Look, we’re not going to sugar coat it, the odds are against you.
A study conducted by Richard Wiseman from the University of Bristol in 2007 showed that 88% of people who set New Years resolutions fail.
Now if you’ve read the Feast Blog at all, you know the one thing that we’re obsessed with is building healthy habits. We think about it day in and day out.
Our entire company was built to help people build new habits.
That’s why we thought we’d share some of the most common causes for resolution destruction and tell you how you can avoid them.
7. You don’t get specific enough with your goals
This is a huge mistake that people make. Think about the resolutions that you hear people make. They’re vague and they have no end in sight.
"I’m going to get into shape"
What does “in shape” mean to you?
How will you get into shape?
When will you be successful?
Instead, it should be something like, “I’m going to build a habit of running. My goal will be accomplished when I can run 5 miles and run every day for 30 days straight. As a result, I want to lose 5 pounds and improve my energy throughout the work day.”
Or maybe your resolution is to “learn how to cook”.
That’s way too vague. What does learning how to cook mean? Is it cooking dinner every day? Is it cooking breakfast? Is it learning 10 new recipes?
Get specific with your goal. The very first day of the Feast Bootcamp, we teach our students to think through their goals and set specific things they want to accomplish.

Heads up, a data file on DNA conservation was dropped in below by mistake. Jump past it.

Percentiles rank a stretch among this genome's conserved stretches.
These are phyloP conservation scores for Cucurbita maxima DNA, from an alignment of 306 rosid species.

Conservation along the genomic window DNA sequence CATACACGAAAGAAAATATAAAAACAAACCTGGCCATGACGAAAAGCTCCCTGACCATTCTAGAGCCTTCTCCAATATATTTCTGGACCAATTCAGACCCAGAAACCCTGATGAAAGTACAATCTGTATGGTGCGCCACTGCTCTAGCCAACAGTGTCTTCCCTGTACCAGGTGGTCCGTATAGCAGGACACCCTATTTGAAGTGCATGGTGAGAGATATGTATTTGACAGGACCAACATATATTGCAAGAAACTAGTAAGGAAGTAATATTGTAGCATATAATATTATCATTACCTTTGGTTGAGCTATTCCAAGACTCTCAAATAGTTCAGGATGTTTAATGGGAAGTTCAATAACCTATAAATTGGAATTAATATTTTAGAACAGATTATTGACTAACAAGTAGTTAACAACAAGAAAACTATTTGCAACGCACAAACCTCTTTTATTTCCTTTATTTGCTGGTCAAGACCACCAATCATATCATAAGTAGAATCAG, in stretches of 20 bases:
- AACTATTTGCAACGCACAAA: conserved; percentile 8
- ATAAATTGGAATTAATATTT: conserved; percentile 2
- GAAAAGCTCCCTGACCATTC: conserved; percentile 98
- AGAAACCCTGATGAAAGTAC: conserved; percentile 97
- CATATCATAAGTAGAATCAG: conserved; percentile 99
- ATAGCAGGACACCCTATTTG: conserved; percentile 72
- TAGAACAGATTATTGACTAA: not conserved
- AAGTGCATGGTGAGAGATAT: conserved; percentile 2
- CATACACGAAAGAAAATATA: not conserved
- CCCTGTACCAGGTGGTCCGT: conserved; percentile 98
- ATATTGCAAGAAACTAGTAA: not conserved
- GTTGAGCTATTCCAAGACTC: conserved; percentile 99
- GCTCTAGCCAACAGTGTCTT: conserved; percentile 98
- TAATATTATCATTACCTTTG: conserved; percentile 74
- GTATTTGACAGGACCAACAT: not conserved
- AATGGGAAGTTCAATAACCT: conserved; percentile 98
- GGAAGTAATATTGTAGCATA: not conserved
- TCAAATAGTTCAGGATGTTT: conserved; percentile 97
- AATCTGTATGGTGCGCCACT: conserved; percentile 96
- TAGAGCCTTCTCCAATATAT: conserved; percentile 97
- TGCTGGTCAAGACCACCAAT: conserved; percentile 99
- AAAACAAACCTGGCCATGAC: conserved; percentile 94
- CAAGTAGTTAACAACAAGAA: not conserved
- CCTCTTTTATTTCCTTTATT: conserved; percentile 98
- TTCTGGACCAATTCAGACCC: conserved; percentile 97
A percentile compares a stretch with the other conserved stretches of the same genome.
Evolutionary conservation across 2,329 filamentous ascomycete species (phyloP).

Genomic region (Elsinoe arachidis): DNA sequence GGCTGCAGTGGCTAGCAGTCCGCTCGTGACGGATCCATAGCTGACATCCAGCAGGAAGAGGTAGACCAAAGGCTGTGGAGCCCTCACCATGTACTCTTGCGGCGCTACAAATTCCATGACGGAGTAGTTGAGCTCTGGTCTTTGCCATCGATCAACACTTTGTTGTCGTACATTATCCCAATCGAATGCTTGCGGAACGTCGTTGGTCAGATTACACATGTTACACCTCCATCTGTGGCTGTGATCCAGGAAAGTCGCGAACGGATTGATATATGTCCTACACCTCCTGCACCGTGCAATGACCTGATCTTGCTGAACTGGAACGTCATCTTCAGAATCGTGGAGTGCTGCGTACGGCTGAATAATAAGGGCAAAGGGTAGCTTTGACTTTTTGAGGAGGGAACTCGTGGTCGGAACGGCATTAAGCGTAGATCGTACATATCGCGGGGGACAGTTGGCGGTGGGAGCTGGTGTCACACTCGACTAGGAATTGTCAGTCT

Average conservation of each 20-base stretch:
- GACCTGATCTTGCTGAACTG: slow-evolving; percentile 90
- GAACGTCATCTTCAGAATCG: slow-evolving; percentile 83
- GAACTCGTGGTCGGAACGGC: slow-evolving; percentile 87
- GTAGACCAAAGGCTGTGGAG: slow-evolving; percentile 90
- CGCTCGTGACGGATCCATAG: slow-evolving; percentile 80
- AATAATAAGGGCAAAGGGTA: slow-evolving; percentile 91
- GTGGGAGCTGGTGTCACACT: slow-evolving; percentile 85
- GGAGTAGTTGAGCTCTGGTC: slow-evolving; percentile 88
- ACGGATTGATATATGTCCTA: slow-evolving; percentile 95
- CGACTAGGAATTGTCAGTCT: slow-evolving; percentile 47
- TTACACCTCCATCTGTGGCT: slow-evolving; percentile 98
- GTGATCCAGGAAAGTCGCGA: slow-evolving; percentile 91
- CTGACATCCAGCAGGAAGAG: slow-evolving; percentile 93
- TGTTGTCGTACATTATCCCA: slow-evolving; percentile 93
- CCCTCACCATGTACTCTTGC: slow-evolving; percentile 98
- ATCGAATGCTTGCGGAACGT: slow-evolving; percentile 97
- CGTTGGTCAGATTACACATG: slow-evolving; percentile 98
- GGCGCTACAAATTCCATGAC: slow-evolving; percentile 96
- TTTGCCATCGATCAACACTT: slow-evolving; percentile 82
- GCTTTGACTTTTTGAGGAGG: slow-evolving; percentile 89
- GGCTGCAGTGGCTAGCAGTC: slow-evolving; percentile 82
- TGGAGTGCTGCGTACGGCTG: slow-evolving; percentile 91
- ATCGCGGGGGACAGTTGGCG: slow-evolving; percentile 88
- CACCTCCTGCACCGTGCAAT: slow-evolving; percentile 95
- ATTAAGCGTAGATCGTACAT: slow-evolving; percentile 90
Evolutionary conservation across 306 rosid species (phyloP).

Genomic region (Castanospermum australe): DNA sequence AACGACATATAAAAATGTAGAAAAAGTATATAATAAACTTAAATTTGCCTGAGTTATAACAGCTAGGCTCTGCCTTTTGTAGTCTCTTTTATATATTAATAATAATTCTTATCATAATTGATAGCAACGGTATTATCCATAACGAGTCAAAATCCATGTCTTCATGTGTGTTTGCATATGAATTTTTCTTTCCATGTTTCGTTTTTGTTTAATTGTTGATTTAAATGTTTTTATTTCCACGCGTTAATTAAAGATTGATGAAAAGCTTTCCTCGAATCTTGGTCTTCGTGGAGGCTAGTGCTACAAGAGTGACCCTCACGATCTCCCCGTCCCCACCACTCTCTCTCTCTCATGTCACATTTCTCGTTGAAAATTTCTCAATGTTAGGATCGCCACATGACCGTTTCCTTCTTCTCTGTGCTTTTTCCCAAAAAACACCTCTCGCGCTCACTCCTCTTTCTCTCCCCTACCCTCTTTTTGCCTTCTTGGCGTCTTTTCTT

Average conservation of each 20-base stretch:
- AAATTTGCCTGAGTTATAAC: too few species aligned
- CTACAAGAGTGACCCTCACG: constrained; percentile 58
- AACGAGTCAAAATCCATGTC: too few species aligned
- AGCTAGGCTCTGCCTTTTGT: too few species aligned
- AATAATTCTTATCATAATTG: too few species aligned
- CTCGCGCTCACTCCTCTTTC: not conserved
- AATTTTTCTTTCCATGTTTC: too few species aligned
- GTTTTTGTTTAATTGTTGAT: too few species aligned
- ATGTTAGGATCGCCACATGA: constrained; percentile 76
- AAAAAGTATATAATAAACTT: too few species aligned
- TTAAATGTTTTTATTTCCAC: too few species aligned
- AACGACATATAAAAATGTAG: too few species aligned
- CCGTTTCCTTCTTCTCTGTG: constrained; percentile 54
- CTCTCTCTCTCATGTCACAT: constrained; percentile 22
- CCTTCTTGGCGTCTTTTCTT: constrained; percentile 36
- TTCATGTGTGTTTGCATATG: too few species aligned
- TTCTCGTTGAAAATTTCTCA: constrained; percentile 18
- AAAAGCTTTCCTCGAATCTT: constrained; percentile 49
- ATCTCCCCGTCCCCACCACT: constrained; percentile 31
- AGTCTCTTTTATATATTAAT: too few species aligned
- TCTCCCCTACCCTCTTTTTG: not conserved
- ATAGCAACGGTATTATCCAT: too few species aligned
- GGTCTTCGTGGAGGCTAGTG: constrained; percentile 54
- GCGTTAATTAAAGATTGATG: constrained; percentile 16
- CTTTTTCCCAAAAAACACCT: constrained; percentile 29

6. You start too big
So you want to run every day. Great! Let me guess. You figure you’ll start by running 3 miles every morning?
That’s going to take a whole lot of willpower at the start of every day. That might work a few times while you’re still really focused on sticking with it, but as soon as you stop focusing on it, your old habits will start to take over.
Instead, you should start so small that it would be ridiculous NOT to do the daily task. Dr. BJ Fogg calls this “tiny habits”. The idea is that you do a tiny habit every day, and then build on top of it over time.
So for running, instead of trying to run 3 miles every day starting on day 1, you should start by putting your shoes on. That’s it, just put your running shoes on in the morning.
If you want to start cooking dinner every day, you should start by putting a pan on the stove when you get home from work. Then only after you’ve established that tiny habit should you start to add some oil to the pan and start cooking.
5. You try to change multiple habits
Stick with one resolution. It’s obviously hard enough to just do one so just stick with that.
The good news is that by changing one good habit, you improve your ability to change other habits in the future.
You’ll understand what it will take for you to build a new habit. You also build up your willpower, like a muscle.
4. You don’t plan for consistency
My New Years Resolution for 2014 is to read every day. This isn’t the first time I’ve tried to build this new habit. I’ve tried and failed before.